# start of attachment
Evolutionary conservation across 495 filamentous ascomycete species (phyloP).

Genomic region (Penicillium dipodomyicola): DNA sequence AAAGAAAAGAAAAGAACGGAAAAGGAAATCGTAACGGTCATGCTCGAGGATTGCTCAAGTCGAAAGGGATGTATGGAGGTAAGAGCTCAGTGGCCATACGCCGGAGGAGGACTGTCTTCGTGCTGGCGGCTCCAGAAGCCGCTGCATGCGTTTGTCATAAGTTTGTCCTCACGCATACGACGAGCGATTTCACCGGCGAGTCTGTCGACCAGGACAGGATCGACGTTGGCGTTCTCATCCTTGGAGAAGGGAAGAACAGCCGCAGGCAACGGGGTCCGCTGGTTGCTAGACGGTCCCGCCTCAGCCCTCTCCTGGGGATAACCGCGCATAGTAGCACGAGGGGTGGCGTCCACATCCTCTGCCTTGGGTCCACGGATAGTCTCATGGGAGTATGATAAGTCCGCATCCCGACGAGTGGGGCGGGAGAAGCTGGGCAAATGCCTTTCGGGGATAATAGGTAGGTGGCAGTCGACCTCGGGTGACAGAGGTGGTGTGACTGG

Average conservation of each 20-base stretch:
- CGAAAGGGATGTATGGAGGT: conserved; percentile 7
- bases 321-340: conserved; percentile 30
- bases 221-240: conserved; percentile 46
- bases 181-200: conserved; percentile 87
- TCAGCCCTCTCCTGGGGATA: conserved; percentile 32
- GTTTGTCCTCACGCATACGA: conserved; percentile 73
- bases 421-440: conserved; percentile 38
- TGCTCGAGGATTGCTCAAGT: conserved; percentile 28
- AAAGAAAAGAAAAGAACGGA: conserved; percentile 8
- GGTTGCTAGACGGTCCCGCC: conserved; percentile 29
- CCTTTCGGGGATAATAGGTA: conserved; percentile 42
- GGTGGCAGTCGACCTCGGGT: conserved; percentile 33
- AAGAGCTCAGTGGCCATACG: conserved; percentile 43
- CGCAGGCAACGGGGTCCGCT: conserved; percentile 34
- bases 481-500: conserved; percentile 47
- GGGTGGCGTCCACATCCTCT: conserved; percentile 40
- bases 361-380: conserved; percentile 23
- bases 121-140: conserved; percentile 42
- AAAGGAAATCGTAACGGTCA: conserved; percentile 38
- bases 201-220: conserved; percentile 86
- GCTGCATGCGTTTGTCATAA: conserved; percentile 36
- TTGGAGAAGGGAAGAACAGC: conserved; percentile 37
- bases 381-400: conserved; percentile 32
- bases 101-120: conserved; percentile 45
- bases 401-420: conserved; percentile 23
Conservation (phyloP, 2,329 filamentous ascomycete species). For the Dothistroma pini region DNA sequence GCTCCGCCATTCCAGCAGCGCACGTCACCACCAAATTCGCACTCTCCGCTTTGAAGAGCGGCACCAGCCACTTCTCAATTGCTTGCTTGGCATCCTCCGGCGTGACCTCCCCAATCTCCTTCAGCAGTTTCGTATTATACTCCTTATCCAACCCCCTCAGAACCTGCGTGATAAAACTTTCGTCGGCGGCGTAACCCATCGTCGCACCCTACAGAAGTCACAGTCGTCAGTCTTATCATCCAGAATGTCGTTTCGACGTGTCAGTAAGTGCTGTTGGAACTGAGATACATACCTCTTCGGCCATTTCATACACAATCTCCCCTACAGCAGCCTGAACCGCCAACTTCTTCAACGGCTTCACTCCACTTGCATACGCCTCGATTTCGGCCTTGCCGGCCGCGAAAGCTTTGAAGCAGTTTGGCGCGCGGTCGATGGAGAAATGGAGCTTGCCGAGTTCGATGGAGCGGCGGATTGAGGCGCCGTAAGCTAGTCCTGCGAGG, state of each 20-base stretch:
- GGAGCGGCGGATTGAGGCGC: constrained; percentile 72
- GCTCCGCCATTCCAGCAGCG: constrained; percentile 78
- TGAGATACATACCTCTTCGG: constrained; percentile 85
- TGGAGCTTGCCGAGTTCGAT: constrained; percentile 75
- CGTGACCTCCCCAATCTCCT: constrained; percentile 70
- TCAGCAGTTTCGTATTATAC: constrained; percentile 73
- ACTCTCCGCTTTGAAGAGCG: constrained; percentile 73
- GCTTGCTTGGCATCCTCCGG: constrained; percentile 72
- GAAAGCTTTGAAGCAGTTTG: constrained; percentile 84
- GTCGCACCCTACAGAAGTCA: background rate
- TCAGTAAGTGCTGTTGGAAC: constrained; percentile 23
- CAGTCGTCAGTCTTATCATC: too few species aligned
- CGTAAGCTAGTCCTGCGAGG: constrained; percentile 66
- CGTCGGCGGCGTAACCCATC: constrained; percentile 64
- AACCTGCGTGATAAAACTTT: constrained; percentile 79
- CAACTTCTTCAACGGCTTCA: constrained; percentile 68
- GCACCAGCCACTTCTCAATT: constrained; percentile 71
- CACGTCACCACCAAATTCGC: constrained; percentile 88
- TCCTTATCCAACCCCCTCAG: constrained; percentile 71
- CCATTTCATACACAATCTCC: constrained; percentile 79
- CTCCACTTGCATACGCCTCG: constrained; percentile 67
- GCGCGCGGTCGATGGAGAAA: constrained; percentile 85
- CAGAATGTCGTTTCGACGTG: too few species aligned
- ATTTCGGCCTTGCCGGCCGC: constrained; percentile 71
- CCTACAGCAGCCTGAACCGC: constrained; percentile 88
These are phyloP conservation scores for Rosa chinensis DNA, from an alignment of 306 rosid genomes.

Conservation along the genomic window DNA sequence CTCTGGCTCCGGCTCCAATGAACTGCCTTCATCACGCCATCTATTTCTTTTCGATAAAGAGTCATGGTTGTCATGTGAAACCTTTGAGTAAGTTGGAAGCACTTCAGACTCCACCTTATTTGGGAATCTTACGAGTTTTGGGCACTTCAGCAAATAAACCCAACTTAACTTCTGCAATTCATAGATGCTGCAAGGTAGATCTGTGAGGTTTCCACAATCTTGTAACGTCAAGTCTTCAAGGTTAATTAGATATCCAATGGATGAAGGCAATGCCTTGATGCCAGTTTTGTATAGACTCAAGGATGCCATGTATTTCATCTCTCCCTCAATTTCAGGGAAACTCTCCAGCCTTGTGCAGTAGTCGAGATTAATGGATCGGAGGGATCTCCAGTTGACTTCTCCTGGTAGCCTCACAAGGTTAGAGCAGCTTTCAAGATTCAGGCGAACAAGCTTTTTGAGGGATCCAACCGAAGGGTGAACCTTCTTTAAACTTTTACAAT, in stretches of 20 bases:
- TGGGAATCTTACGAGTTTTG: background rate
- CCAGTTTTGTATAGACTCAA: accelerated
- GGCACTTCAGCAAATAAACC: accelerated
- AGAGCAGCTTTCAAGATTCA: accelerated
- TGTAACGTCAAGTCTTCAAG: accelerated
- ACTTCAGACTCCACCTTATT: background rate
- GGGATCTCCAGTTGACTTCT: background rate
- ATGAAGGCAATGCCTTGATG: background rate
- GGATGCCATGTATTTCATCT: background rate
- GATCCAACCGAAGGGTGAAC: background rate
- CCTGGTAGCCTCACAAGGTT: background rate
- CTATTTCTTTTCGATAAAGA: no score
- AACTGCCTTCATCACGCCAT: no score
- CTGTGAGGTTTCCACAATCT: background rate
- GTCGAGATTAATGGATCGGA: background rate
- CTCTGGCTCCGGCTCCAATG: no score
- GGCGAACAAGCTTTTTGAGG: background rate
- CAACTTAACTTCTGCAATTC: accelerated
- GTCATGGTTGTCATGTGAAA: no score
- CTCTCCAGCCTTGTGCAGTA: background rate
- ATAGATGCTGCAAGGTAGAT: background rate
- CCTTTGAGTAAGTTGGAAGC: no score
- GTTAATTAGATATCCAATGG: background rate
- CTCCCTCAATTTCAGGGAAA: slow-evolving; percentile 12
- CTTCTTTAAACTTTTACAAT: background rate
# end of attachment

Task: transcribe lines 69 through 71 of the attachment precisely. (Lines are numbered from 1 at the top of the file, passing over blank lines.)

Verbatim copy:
- AACTGCCTTCATCACGCCAT: no score
- CTGTGAGGTTTCCACAATCT: background rate
- GTCGAGATTAATGGATCGGA: background rate